Firm Publications

Benjamin Saul, Bradley Marcus, and Sasha Leonhardt recently published "The Paper Chase: Effects of FDIC Document Retention Policies on D&O Suits," in Consumer Lending Litigation News.

Thomas Sporkin, Robyn Quattrone, and Kendra Kinnaird authored "Minimizing Missteps When Interfacing with SEC Staff", which was published in Law360 on July 6, 2012.

Jonice Gray Tucker and Kendra Kinnaird published "Will Vendors Create New Liability for Servicers?" in the July 2012 issue of Mortgage Banking Magazine.

Thomas Sporkin authored "Seven Steps Companies Can Take to Incentivize Internal Reporting of FCPA Violations" for the July 2012 issue of The FCPA Report.
 
Andrew Sandler, Jeffrey Naimon, and Kirk Jensen on July 13, 2012 authored for the American Bankers Association a white paper entitled "Disparate Impact Under FHA and ECOA: A Theory Without a Statutory Basis."

Andrew Schilling published "Understanding FIRREA's Reach: When does Fraud 'Affect' a Financial Institution?" in the July, 24, 2012 BNA Banking Report.

Bradley Marcus and Nakiya Whitaker authored for the August 2012 issue of Mortgage Banking Magazine an article titled "The Risk of Vicarious Liability for Broker Misconduct."

Mortgages

FHFA Announces New Short Sale Guidelines. On August 21, the FHFA announced new guidelines that align and merge Fannie Mae's and Freddie Mac's (the GSEs) short sale programs to facilitate quicker short sale processing. For mortgages owned or guaranteed by the GSEs, the consolidated guidelines, as implemented through Freddie Mac Bulletin 2012-16 and Fannie Mae Announcement SVC-2012-19, (i) reduce or eliminate the documentation borrowers must provide to demonstrate a need for a short sale, (ii) allow servicers to qualify certain borrowers for short sales-for example those based on hardship caused by death, divorce, or disability-without approval from the GSEs, even when the borrower is current, (iii) automatically qualify for short sale servicemembers receiving Permanent Change of Station Orders and borrowers who must relocate more than fifty miles for existing or new employment, (iv) waive the GSEs' rights to pursue deficiency judgments in certain circumstances, and (v) allow the GSEs to expedite short sales by offering up to $6,000 to second lien holders. These changes take effect on November 1, 2012.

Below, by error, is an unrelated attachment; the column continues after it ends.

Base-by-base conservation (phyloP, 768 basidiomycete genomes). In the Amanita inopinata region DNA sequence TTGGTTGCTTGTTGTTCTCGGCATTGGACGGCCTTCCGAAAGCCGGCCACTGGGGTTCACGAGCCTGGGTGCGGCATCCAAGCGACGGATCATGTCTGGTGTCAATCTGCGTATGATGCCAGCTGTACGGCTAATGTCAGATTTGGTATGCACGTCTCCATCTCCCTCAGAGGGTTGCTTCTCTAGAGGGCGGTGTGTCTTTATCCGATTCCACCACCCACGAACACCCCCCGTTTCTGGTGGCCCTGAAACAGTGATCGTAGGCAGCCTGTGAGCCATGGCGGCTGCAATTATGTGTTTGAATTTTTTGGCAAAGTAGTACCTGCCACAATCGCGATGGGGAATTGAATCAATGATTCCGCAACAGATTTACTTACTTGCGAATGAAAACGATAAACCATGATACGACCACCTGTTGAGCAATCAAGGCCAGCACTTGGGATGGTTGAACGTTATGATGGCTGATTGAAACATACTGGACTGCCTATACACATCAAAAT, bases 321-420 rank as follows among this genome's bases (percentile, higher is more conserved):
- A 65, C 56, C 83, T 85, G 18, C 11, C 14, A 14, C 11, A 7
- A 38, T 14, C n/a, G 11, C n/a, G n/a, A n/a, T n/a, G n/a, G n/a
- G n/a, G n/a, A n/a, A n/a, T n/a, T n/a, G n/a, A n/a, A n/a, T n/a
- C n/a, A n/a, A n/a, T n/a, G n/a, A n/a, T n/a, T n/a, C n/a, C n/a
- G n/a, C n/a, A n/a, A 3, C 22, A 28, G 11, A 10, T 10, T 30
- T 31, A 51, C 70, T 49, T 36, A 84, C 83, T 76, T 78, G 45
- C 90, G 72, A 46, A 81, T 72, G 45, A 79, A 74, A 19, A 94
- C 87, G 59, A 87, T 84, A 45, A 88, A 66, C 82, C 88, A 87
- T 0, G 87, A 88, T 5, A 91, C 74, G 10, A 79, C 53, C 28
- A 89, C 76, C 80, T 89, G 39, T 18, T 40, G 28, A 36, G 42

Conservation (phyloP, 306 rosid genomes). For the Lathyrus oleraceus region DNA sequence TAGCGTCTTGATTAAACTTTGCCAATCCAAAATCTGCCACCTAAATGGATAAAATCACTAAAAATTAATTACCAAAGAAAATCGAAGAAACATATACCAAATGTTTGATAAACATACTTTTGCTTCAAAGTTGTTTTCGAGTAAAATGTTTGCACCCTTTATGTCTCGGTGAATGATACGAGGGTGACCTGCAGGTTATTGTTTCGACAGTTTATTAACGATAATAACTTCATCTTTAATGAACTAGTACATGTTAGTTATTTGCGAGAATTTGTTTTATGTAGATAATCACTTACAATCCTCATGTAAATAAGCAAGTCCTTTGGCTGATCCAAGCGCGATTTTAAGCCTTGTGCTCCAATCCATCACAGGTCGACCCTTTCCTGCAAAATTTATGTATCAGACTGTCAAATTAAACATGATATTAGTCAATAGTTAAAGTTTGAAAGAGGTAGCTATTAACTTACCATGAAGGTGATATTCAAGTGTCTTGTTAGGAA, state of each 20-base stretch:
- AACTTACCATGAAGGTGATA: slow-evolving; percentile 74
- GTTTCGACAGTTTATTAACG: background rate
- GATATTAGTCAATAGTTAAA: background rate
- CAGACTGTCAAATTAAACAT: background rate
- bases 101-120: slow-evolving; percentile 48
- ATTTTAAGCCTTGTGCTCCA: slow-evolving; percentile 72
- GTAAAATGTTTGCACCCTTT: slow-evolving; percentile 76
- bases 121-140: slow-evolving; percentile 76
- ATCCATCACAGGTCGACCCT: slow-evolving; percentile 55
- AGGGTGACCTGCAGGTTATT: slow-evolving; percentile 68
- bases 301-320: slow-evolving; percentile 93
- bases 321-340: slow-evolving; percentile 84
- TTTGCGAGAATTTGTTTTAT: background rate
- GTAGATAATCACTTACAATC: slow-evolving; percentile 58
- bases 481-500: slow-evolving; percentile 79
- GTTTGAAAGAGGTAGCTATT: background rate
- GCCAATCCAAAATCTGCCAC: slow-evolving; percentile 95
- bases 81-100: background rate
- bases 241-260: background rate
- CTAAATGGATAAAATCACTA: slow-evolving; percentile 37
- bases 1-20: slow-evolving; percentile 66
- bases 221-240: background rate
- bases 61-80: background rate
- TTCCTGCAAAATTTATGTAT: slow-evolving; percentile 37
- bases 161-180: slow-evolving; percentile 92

Fannie Mae Issues Numerous Selling and Servicing Updates. On August 21, Fannie Mae issued Selling Guide Announcement SEL-2012-07, which updates numerous Selling Guide topics, including changes to loan eligibility requirements. As of October 20, 2012, for adjustable rate mortgages, the maximum LTV ratios will be reduced and the minimum score requirement for manually underwritten loans will increase. Fannie Mae is also changing LTV ratios and minimum credit score requirements in certain areas to simplify the requirements and align product and property types. Also effective on October 20, 2012, Fannie Mae will (i) retire the Comprehensive Risk Assessment Worksheet for Manual Underwriting, (ii) update the eligibility criteria matrix for manually underwritten loans, (iii) implement several changes to the DU Version 9.0, and (iv) retire the FannieNeighbors product.

On August 22, Fannie Mae issued Servicing Guide Announcement SVC-2012-18, which announces several policy changes related to delinquency management and default prevention. To further short sale directives, and to support other policy changes, the Announcement updates Fannie Mae's Uniform Borrower Assistance Form. The announcement also implements the extended stay of foreclosure protections enacted recently as part of the Honoring America's Veterans and Care for Camp Lejeune Families Act and the extension of the federal Making Home Affordable Programs. Concurrently, Fannie Mae issued Announcement SVC-2012-17, which requires servicers to cancel hazard insurance coverage within fourteen days after a property has been inspected and is confirmed vacant by a broker, agent, or property management company designated by Fannie Mae. This change takes effect on October 1, 2012.

HUD Amends Social Security Income Documentation Requirements for FHA-Approved Mortgages. On August 17, HUD issued Mortgagee Letter 12-15, which clarifies the documentation requirements for the types of Social Security Administration (SSA) income used to assess a borrower's income qualification. According to the Letter, all income from the SSA can be used to qualify a borrower, provided the income is verified using one of several listed documents. A lender also must document the continuance of SSA income, and if such income is due to expire within three years of the mortgage application date, it can be considered only as a compensating factor. A lender should assume continuance if the documentation does not provide a defined expiration date, and the lender should not request additional documentation.

Massachusetts AG Outlines Foreclosure Expectations for Fannie Mae and Freddie Mac. On August 23, Massachusetts Attorney General Martha Coakley sent a letter to FHFA Director Edward DeMarco in which she advised Fannie Mae and Freddie Mac about their obligation to comply with a recently enacted state law that will make it harder to initiate foreclosures. The letter states that like all creditors, Fannie Mae and Freddie Mac are expected to follow the new statutory requirements and generally should "pursue common-sense loan modifications for borrowers" when economically beneficial to borrowers. The letter also asks the FHFA to reconsider its decision to not require Fannie Mae and Freddie Mac to offer principal forgiveness. Also on August 23, the Massachusetts Division of Banks announced that it will hold a public hearing on August 29, 2012 to gather input regarding regulations it is required to develop to implement the state's new foreclosure law.